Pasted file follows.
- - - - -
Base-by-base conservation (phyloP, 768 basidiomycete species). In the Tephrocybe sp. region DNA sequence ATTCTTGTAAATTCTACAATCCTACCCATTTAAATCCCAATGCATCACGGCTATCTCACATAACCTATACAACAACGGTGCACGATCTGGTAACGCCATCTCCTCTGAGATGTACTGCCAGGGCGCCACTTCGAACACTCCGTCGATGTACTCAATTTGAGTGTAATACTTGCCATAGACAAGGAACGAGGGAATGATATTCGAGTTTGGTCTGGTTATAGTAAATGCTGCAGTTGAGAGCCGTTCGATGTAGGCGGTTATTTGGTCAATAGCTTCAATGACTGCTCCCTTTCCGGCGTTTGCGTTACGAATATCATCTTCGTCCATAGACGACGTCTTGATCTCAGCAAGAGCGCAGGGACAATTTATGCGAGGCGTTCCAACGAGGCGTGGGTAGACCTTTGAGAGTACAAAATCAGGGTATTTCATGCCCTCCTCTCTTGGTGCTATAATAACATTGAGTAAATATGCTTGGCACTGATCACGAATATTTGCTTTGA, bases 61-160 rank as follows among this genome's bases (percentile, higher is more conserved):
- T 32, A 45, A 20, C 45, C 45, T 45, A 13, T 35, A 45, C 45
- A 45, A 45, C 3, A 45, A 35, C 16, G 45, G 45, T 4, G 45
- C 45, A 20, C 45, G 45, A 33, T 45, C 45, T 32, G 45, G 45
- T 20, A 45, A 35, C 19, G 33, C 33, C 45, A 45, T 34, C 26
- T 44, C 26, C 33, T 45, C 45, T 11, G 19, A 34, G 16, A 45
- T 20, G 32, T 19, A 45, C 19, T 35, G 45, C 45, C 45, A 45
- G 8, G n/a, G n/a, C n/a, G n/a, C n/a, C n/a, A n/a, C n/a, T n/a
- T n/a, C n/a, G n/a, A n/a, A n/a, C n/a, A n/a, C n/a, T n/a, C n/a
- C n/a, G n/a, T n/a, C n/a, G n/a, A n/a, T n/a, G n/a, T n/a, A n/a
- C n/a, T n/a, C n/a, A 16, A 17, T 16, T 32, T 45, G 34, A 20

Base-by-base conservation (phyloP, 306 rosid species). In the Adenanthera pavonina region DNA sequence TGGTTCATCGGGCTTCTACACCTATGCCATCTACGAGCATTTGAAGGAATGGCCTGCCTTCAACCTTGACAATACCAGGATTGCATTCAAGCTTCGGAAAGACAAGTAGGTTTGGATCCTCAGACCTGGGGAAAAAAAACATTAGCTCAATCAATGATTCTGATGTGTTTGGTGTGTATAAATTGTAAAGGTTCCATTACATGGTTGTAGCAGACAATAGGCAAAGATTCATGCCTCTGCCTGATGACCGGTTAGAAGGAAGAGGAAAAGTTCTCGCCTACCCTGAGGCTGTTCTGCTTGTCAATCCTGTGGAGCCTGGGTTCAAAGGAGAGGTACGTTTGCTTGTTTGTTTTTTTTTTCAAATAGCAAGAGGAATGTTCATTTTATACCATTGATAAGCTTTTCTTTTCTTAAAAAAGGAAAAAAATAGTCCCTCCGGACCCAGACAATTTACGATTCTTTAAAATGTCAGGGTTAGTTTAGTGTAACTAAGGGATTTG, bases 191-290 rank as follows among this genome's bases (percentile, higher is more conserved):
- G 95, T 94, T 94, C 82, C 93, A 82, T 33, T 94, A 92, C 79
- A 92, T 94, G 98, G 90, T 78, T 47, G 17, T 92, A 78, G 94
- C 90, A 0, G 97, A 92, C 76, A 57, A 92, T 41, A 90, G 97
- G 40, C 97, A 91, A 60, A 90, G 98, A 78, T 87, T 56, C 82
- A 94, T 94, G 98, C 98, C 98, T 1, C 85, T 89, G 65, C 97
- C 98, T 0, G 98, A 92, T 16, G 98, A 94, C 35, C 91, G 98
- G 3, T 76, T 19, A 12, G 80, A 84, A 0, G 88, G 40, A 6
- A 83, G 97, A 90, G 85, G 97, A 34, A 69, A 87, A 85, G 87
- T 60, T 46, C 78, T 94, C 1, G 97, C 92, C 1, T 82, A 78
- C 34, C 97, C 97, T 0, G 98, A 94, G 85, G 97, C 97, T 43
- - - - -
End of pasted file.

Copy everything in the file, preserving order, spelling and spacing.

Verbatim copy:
Base-by-base conservation (phyloP, 768 basidiomycete species). In the Tephrocybe sp. region DNA sequence ATTCTTGTAAATTCTACAATCCTACCCATTTAAATCCCAATGCATCACGGCTATCTCACATAACCTATACAACAACGGTGCACGATCTGGTAACGCCATCTCCTCTGAGATGTACTGCCAGGGCGCCACTTCGAACACTCCGTCGATGTACTCAATTTGAGTGTAATACTTGCCATAGACAAGGAACGAGGGAATGATATTCGAGTTTGGTCTGGTTATAGTAAATGCTGCAGTTGAGAGCCGTTCGATGTAGGCGGTTATTTGGTCAATAGCTTCAATGACTGCTCCCTTTCCGGCGTTTGCGTTACGAATATCATCTTCGTCCATAGACGACGTCTTGATCTCAGCAAGAGCGCAGGGACAATTTATGCGAGGCGTTCCAACGAGGCGTGGGTAGACCTTTGAGAGTACAAAATCAGGGTATTTCATGCCCTCCTCTCTTGGTGCTATAATAACATTGAGTAAATATGCTTGGCACTGATCACGAATATTTGCTTTGA, bases 61-160 rank as follows among this genome's bases (percentile, higher is more conserved):
- T 32, A 45, A 20, C 45, C 45, T 45, A 13, T 35, A 45, C 45
- A 45, A 45, C 3, A 45, A 35, C 16, G 45, G 45, T 4, G 45
- C 45, A 20, C 45, G 45, A 33, T 45, C 45, T 32, G 45, G 45
- T 20, A 45, A 35, C 19, G 33, C 33, C 45, A 45, T 34, C 26
- T 44, C 26, C 33, T 45, C 45, T 11, G 19, A 34, G 16, A 45
- T 20, G 32, T 19, A 45, C 19, T 35, G 45, C 45, C 45, A 45
- G 8, G n/a, G n/a, C n/a, G n/a, C n/a, C n/a, A n/a, C n/a, T n/a
- T n/a, C n/a, G n/a, A n/a, A n/a, C n/a, A n/a, C n/a, T n/a, C n/a
- C n/a, G n/a, T n/a, C n/a, G n/a, A n/a, T n/a, G n/a, T n/a, A n/a
- C n/a, T n/a, C n/a, A 16, A 17, T 16, T 32, T 45, G 34, A 20

Base-by-base conservation (phyloP, 306 rosid species). In the Adenanthera pavonina region DNA sequence TGGTTCATCGGGCTTCTACACCTATGCCATCTACGAGCATTTGAAGGAATGGCCTGCCTTCAACCTTGACAATACCAGGATTGCATTCAAGCTTCGGAAAGACAAGTAGGTTTGGATCCTCAGACCTGGGGAAAAAAAACATTAGCTCAATCAATGATTCTGATGTGTTTGGTGTGTATAAATTGTAAAGGTTCCATTACATGGTTGTAGCAGACAATAGGCAAAGATTCATGCCTCTGCCTGATGACCGGTTAGAAGGAAGAGGAAAAGTTCTCGCCTACCCTGAGGCTGTTCTGCTTGTCAATCCTGTGGAGCCTGGGTTCAAAGGAGAGGTACGTTTGCTTGTTTGTTTTTTTTTTCAAATAGCAAGAGGAATGTTCATTTTATACCATTGATAAGCTTTTCTTTTCTTAAAAAAGGAAAAAAATAGTCCCTCCGGACCCAGACAATTTACGATTCTTTAAAATGTCAGGGTTAGTTTAGTGTAACTAAGGGATTTG, bases 191-290 rank as follows among this genome's bases (percentile, higher is more conserved):
- G 95, T 94, T 94, C 82, C 93, A 82, T 33, T 94, A 92, C 79
- A 92, T 94, G 98, G 90, T 78, T 47, G 17, T 92, A 78, G 94
- C 90, A 0, G 97, A 92, C 76, A 57, A 92, T 41, A 90, G 97
- G 40, C 97, A 91, A 60, A 90, G 98, A 78, T 87, T 56, C 82
- A 94, T 94, G 98, C 98, C 98, T 1, C 85, T 89, G 65, C 97
- C 98, T 0, G 98, A 92, T 16, G 98, A 94, C 35, C 91, G 98
- G 3, T 76, T 19, A 12, G 80, A 84, A 0, G 88, G 40, A 6
- A 83, G 97, A 90, G 85, G 97, A 34, A 69, A 87, A 85, G 87
- T 60, T 46, C 78, T 94, C 1, G 97, C 92, C 1, T 82, A 78
- C 34, C 97, C 97, T 0, G 98, A 94, G 85, G 97, C 97, T 43